I was fascinated by this book written by our good friend, James Barrat. I read it back in 2013.


  • Elon Musk named Our Final Invention one of 5 books everyone should read about the future
  • A Huffington Post Definitive Tech Book of 2013

Artificial Intelligence helps choose what books you buy, what movies you see, and even who you date. It puts the “smart” in your smartphone and soon it will drive your car. It makes most of the trades on Wall Street, and controls vital energy, water, and transportation infrastructure. But Artificial Intelligence can also threaten our existence.

In as little as a decade, AI could match and then surpass human intelligence. Corporations and government agencies are pouring billions into achieving AI’s Holy Grail―human-level intelligence. Once AI has attained it, scientists argue, it will have survival drives much like our own. We may be forced to compete with a rival more cunning, more powerful, and more alien than we can imagine.

Through profiles of tech visionaries, industry watchdogs, and groundbreaking AI systems, Our Final Invention explores the perils of the heedless pursuit of advanced AI. Until now, human intelligence has had no rival. Can we coexist with beings whose intelligence dwarfs our own? And will they allow us to?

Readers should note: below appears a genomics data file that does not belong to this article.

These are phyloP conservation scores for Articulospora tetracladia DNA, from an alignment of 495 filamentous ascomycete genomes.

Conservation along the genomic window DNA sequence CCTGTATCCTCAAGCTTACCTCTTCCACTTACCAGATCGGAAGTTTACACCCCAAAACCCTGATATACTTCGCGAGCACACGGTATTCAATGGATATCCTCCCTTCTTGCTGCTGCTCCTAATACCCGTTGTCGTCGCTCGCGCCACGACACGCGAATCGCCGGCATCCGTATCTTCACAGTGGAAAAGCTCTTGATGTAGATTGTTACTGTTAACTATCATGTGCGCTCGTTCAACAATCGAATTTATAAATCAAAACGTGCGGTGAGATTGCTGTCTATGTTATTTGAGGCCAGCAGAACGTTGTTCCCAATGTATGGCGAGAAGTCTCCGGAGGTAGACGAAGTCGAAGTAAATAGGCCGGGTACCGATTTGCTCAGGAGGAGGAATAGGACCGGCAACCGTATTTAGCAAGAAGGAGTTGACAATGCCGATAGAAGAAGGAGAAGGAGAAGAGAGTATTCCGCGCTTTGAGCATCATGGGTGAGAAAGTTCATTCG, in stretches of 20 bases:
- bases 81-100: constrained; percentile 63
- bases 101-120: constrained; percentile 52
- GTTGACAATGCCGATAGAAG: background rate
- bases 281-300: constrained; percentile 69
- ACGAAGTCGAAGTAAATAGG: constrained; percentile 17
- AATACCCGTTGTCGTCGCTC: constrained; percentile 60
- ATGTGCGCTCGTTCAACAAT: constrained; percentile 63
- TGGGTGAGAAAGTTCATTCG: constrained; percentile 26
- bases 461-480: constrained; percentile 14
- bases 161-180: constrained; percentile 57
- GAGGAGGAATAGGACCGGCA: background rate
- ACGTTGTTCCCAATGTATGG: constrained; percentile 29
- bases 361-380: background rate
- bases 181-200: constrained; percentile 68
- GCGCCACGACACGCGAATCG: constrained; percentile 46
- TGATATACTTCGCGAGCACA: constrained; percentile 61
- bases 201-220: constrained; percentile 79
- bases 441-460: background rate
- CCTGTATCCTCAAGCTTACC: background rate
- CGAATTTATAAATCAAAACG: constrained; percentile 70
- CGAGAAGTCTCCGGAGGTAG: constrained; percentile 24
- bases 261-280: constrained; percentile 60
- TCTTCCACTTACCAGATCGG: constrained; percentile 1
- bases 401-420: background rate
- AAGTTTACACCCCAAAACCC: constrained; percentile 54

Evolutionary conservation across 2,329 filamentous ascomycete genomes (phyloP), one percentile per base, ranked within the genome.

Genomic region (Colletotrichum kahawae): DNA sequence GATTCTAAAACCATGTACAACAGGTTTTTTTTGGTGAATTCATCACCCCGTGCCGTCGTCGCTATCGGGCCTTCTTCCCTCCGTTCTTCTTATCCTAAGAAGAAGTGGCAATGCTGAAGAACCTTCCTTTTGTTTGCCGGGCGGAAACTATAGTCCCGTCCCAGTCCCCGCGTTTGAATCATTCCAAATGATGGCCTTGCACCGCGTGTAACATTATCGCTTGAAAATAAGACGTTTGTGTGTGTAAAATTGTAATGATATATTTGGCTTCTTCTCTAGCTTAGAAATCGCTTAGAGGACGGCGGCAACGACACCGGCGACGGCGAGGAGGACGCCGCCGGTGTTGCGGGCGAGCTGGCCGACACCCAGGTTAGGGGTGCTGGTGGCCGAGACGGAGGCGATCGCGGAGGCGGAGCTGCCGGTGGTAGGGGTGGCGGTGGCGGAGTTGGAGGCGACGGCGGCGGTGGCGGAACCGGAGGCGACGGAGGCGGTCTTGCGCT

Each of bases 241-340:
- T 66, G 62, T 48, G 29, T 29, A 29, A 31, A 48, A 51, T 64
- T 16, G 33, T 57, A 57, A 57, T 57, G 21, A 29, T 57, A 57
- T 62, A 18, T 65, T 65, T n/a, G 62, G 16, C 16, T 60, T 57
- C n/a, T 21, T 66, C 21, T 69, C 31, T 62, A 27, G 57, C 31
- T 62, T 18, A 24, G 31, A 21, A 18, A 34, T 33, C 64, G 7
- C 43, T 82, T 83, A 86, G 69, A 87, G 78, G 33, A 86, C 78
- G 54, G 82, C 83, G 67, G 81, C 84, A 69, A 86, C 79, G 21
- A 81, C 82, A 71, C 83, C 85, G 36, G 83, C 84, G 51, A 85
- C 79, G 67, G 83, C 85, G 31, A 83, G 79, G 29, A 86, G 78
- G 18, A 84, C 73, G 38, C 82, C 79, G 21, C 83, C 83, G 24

Also of interest

Our Final Invention: Artificial Intelligence and the End of the Human Era by Jame Barrat


From Wikipedia:

Our Final Invention: Artificial Intelligence and the End of the Human Era is a 2013 non-fiction book by the American author James Barrat. The book discusses the potential benefits and possible risks of human-level or super-human artificial intelligence.[1] Those supposed risks include extermination of the human race.[2]

James Barrat weaves together explanations of AI concepts, AI history, and interviews with prominent AI researchers including Eliezer Yudkowsky and Ray Kurzweil. The book starts with an account of how an artificial general intelligence could become an artificial super-intelligence through recursive self-improvement. In subsequent chapters, the book covers the history of AI, including an account of the work done by I. J. Good, up to the work and ideas of researchers in the field today.

Throughout the book, Barrat takes a cautionary tone, focusing on the threats artificial super-intelligence poses to human existence. Barrat emphasizes how difficult it would be to control or even to predict the actions of something that may become orders of magnitude more intelligent than the most intelligent humans.



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